In sum, McIntosh failed to allege specific impairments related to dizziness, headaches, and lower back pain. She now points the Court to only subjective evidence regarding any functional limitations allegedly due to these symptoms, but the ALJ found such subjective claims incredible. The ALJ's determination regarding her residual functional capacity is supported by the substantial evidence, and his failure to specifically address headaches, dizziness, and neck pain in his decision was not in error. See Burlew v. Astrue, Civ. A. No. 2008-234, 2009 WL 197543, at *5 (E.D. Ky. Jan. 26, 2009) (finding that the ALJ did not err in failing to consider an impairment when the claimant did not allege it in his disability report and there was no evidence in the record establishing that the claimant suffered from a functional limitation due to that impairment).

2. ALJ's Decision to Give Dr. Atcher's Opinion Little Weight Is Supported by Substantial Evidence

Medical opinions of non-treating sources do not enjoy a deferential status. See 20 C.F.R. §§ 404.1527(c), 416.927(c). The weight afforded to Dr. Atcher is therefore based on several factors, including the treatment relationship with the claimant, whether the opinion is supported by medical evidence, and whether the opinion is consistent with the overall treatment record. The ALJ reviewed the findings of Dr. David Atcher, M.D., and Leigh Ann Ford, Phd, and determined that they are not entitled to great weight for three reasons: they are inconsistent with the fact that McIntosh had been living with her boyfriend for the past three years; they did not mention her drug problems; and because McIntosh is not seeking mental health care treatment at this time. These findings are supported by the substantial evidence.

McIntosh argues that the ALJ erred in failing to give Dr. Atcher's medical opinion great weight because he did so based off findings not in the record. This claim is partially true. The ALJ found that Dr. Atcher's finding of disability was based on statements made to him by the claimant that were not credible. Specifically, the ALJ noted that McIntosh informed Dr. Atcher "that she could not stand to be around men for many years, could not stand to be touched by men and was upset when someone came up behind her." (AR 18). These statements are inconsistent with the fact that McIntosh lived with her boyfriend for several years before he passed away in October 2011. (AR 558). But Dr. Atcher's report never states that McIntosh could not stand to be touched by men and was upset when someone came up behind her. Instead, his report states that she "avoids being alone with men, hates the smell of Old Spice' aftershave and is bothered by how much one [son] looks like his dad, her abuser." (AR 507).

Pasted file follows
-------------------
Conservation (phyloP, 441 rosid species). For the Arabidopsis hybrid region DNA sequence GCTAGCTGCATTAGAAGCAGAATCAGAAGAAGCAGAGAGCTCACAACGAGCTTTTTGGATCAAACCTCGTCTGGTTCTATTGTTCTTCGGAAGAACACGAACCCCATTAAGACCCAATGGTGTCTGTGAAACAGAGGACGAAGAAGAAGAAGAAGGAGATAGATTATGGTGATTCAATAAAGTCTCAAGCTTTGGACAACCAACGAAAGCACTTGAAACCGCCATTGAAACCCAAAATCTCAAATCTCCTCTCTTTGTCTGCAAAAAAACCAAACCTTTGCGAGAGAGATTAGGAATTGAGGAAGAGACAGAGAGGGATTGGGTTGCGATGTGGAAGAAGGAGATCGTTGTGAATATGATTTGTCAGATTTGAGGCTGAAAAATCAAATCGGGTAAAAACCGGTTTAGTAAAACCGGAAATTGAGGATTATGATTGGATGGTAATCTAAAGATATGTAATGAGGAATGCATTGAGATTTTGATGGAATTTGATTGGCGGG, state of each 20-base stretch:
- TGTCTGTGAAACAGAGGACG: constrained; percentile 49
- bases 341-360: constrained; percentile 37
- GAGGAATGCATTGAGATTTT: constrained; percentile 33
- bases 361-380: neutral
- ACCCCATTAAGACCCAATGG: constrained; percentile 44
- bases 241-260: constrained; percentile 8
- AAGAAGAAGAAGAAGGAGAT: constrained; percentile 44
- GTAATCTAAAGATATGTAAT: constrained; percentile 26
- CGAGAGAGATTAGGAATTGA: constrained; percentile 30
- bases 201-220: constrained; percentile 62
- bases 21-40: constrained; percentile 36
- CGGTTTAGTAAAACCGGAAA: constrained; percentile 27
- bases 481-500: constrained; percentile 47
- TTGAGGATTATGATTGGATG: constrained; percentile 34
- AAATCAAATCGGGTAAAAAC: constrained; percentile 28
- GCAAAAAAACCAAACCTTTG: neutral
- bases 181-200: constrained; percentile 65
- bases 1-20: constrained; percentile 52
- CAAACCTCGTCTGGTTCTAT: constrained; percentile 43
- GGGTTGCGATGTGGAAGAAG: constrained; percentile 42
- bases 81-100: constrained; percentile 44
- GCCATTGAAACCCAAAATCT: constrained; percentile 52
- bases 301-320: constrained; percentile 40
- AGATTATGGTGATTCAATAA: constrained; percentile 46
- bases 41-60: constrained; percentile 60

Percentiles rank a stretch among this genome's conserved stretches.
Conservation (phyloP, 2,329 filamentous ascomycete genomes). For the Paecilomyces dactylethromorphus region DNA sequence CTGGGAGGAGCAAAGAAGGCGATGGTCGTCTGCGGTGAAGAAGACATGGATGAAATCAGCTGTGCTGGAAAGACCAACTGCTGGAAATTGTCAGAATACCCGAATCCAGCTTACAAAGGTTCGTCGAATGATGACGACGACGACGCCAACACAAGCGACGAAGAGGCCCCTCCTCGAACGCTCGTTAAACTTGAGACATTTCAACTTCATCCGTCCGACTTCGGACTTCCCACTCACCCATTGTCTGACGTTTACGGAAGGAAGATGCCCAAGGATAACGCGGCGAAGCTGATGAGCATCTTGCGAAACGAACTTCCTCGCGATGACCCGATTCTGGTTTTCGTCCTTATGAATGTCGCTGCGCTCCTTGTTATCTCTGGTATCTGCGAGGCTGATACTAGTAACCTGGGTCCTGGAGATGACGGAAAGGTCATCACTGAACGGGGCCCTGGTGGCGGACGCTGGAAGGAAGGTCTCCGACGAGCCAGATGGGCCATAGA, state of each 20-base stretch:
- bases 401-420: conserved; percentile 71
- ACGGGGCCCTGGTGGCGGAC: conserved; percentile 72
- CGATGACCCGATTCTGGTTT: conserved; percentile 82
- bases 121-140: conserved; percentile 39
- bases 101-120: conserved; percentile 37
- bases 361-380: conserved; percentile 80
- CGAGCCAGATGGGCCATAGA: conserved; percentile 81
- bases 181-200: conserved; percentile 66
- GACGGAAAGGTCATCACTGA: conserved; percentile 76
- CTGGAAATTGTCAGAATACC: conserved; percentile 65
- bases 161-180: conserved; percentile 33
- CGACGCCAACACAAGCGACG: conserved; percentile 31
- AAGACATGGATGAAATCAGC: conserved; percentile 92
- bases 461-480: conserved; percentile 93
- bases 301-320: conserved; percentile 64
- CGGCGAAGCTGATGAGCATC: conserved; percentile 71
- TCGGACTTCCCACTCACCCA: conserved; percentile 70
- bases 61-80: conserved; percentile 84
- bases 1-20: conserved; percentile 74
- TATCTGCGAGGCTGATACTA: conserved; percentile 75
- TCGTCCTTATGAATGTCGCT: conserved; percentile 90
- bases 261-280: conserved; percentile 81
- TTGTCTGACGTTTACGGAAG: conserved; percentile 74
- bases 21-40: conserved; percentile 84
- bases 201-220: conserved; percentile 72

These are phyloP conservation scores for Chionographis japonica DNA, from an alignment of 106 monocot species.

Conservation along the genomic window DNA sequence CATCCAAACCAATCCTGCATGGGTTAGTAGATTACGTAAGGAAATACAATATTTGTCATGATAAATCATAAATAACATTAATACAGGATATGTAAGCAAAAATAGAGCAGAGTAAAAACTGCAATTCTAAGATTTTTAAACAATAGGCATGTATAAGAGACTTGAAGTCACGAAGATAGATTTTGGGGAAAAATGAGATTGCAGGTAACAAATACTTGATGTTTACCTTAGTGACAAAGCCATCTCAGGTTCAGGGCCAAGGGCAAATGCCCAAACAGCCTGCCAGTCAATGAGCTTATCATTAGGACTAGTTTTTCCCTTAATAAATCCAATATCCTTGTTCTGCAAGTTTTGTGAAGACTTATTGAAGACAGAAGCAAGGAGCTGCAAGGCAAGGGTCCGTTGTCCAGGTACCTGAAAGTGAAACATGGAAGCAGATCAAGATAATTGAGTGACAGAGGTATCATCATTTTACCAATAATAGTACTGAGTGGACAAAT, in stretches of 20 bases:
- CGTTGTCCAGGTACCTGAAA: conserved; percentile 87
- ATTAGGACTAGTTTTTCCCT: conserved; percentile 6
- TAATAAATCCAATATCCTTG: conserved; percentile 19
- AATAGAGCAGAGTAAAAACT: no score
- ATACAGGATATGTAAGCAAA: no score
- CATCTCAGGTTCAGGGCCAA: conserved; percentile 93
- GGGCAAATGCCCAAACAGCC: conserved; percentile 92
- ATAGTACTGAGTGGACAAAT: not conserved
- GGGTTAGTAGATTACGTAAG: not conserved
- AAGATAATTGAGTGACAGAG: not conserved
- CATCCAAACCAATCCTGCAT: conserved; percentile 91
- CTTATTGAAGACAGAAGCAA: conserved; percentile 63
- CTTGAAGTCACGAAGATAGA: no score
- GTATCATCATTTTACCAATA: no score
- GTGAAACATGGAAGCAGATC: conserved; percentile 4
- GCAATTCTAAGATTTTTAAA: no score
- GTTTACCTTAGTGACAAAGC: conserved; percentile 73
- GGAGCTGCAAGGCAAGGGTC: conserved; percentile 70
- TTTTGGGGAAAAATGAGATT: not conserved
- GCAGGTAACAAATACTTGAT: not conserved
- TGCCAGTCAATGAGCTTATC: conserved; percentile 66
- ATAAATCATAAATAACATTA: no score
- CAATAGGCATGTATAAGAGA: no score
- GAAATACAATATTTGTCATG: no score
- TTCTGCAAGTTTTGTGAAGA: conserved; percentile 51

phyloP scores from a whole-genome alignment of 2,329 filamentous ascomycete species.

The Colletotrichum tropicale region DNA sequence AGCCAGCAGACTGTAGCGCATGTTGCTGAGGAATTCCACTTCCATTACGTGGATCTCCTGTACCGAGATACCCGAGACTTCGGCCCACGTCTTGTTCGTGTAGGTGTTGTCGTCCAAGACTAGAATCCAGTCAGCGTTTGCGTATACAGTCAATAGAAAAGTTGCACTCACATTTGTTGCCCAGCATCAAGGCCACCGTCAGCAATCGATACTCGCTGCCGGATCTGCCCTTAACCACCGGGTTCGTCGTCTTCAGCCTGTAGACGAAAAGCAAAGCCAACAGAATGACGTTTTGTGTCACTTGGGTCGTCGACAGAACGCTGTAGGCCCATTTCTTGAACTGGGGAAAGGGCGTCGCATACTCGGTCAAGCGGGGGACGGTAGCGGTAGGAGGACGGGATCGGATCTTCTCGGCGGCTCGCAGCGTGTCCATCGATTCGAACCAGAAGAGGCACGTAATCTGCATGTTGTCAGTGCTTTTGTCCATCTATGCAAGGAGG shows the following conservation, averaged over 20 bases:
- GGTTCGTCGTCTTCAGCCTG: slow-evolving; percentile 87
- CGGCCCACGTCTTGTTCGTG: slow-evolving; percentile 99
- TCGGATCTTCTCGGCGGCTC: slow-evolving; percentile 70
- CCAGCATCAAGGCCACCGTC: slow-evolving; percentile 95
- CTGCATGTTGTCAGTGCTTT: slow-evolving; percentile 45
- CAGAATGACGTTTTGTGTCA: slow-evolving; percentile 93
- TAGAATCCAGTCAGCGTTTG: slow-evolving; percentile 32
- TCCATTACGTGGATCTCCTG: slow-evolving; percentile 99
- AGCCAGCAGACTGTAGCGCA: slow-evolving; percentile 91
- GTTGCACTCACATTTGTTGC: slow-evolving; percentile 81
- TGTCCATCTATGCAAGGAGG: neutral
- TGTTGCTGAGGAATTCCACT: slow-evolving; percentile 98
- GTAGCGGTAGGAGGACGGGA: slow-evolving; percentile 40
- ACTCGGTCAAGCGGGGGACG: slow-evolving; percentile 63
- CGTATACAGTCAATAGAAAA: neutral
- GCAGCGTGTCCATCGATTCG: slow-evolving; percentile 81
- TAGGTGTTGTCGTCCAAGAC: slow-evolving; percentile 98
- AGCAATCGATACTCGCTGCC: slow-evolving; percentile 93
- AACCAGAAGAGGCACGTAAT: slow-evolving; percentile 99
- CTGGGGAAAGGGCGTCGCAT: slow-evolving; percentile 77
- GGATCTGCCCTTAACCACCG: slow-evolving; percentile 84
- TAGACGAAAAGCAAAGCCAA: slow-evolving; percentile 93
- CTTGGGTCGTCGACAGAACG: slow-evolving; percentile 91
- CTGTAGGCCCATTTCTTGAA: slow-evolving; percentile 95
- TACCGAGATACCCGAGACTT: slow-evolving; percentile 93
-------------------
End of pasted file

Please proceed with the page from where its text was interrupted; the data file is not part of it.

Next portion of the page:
The ALJ likely confused Dr. Atcher's report with Ford's. In Ford's report, she notes that McIntosh explained that "she can't stand for people to be behind her or touch her." (AR 536). Thus, when evaluating Dr. Atcher's findings, the ALJ mistakenly relied in part on the statements the claimant made to Ford.

Regardless, this error is not fatal. The ALJ gave three primary reasons for rejecting both Atcher and Ford's reports. The first is that the findings were based on statements made by McIntosh that are incredible. Even if the statements regarding being touched by men and having people standing behind her are stricken, Dr. Atcher's report still explains that McIntosh made a similar statement to him that she "avoids being alone with men." (DE 507). This statement is just as inconsistent with the fact that she had a live-in boyfriend as the way in which the ALJ characterized it. McIntosh cannot credibly maintain she avoids being alone with men when her other treatment notes indicate she had a boyfriend with whom she lived.[1]

Moreover, the ALJ gave two other reasons for rejecting Dr. Atcher's findings, both of which are supported by substantial evidence. Dr. Atcher's report clearly states that she denied past or present drug problems, when treatment notes from Dr. John Gilbert, MD, indicate the opposite is true. (AR 453). The ALJ noted that other evidence indicates drug problems, including two treatment notes stating that she was discharged from the Red River Clinic because she failed a drug test. (AR 527, 562). Finally, the ALJ relied on the fact that McIntosh is not seeking mental health treatment right now, which casts doubts on complaints of disabling symptoms. See Blacha v. Sec'y of Health & Human Servs., 927 F.2d 228, 231 (6th Cir. 1990). For all of these reasons, the Court finds that the ALJ's determination not to give Dr. Atcher's report great weight is supported by substantial evidence.

The claimant also mentions, in passing, the report given by Ford, but makes no arguments as to why the ALJ's decision regarding her opinion was in error. As explained above, the arguments McIntosh makes with regard to Dr. Atcher would not apply to Ford, as the statements McIntosh objects to were found in Ford's report. Because the ALJ applied the same analysis to both Atcher's and Ford's report, the reasons discussed above apply equally to Ford's. Moreover, without any specific arguments regarding the ALJ's evaluation of Ford's opinion, this Court will not "formulate arguments on [McIntosh's] behalf, or [ ] undertake an open-ended review of the entirety of the administrative record to determine (i) whether it might contain evidence that arguably is inconsistent with the Commissioner's decision, and (ii) if so, whether the Commissioner sufficiently accounted for this evidence." Hollon ex rel. Hollon v. Comm'r of Soc. Sec., 447 F.3d 477, 490-91 (6th Cir. 2006). The Court therefore finds that the ALJ's assessment of Ford's report is supported by substantial evidence.